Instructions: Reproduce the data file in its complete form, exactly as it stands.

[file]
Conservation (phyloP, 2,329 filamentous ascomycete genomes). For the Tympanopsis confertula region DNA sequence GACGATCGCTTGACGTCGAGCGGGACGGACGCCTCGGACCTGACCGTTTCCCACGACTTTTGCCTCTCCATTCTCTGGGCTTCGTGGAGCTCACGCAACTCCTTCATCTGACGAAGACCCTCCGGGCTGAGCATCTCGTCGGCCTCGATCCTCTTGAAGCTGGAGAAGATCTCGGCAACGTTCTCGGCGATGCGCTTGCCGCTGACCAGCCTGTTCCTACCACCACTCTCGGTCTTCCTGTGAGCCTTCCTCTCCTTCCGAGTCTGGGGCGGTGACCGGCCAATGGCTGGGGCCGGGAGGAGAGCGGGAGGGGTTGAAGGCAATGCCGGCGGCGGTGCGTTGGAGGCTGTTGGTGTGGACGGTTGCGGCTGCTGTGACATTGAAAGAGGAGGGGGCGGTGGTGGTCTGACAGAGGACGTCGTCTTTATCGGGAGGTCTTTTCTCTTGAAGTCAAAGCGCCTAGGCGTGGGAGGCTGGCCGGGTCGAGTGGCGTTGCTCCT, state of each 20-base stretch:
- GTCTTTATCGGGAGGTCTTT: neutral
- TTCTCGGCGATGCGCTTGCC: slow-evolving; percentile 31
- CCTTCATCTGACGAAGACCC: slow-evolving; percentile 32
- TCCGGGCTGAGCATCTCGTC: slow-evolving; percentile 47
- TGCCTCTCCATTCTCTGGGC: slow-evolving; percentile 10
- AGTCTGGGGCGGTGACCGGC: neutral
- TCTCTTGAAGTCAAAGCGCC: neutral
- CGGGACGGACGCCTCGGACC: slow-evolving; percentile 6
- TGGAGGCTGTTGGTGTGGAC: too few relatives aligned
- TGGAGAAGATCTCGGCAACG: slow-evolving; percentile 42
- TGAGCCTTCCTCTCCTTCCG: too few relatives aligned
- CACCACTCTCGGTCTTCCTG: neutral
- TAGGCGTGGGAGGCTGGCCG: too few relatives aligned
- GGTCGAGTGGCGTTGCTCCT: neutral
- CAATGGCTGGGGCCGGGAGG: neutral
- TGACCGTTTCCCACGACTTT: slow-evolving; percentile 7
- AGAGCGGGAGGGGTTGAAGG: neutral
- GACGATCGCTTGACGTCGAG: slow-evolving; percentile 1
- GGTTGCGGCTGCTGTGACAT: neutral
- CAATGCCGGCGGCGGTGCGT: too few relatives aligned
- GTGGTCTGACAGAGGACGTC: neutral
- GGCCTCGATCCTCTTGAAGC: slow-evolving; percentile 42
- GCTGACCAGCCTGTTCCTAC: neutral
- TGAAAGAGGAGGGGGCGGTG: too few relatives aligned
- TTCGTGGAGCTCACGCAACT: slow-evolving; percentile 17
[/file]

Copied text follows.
Conservation (phyloP, 2,329 filamentous ascomycete genomes). For the Tympanopsis confertula region DNA sequence GACGATCGCTTGACGTCGAGCGGGACGGACGCCTCGGACCTGACCGTTTCCCACGACTTTTGCCTCTCCATTCTCTGGGCTTCGTGGAGCTCACGCAACTCCTTCATCTGACGAAGACCCTCCGGGCTGAGCATCTCGTCGGCCTCGATCCTCTTGAAGCTGGAGAAGATCTCGGCAACGTTCTCGGCGATGCGCTTGCCGCTGACCAGCCTGTTCCTACCACCACTCTCGGTCTTCCTGTGAGCCTTCCTCTCCTTCCGAGTCTGGGGCGGTGACCGGCCAATGGCTGGGGCCGGGAGGAGAGCGGGAGGGGTTGAAGGCAATGCCGGCGGCGGTGCGTTGGAGGCTGTTGGTGTGGACGGTTGCGGCTGCTGTGACATTGAAAGAGGAGGGGGCGGTGGTGGTCTGACAGAGGACGTCGTCTTTATCGGGAGGTCTTTTCTCTTGAAGTCAAAGCGCCTAGGCGTGGGAGGCTGGCCGGGTCGAGTGGCGTTGCTCCT, state of each 20-base stretch:
- GTCTTTATCGGGAGGTCTTT: neutral
- TTCTCGGCGATGCGCTTGCC: slow-evolving; percentile 31
- CCTTCATCTGACGAAGACCC: slow-evolving; percentile 32
- TCCGGGCTGAGCATCTCGTC: slow-evolving; percentile 47
- TGCCTCTCCATTCTCTGGGC: slow-evolving; percentile 10
- AGTCTGGGGCGGTGACCGGC: neutral
- TCTCTTGAAGTCAAAGCGCC: neutral
- CGGGACGGACGCCTCGGACC: slow-evolving; percentile 6
- TGGAGGCTGTTGGTGTGGAC: too few relatives aligned
- TGGAGAAGATCTCGGCAACG: slow-evolving; percentile 42
- TGAGCCTTCCTCTCCTTCCG: too few relatives aligned
- CACCACTCTCGGTCTTCCTG: neutral
- TAGGCGTGGGAGGCTGGCCG: too few relatives aligned
- GGTCGAGTGGCGTTGCTCCT: neutral
- CAATGGCTGGGGCCGGGAGG: neutral
- TGACCGTTTCCCACGACTTT: slow-evolving; percentile 7
- AGAGCGGGAGGGGTTGAAGG: neutral
- GACGATCGCTTGACGTCGAG: slow-evolving; percentile 1
- GGTTGCGGCTGCTGTGACAT: neutral
- CAATGCCGGCGGCGGTGCGT: too few relatives aligned
- GTGGTCTGACAGAGGACGTC: neutral
- GGCCTCGATCCTCTTGAAGC: slow-evolving; percentile 42
- GCTGACCAGCCTGTTCCTAC: neutral
- TGAAAGAGGAGGGGGCGGTG: too few relatives aligned
- TTCGTGGAGCTCACGCAACT: slow-evolving; percentile 17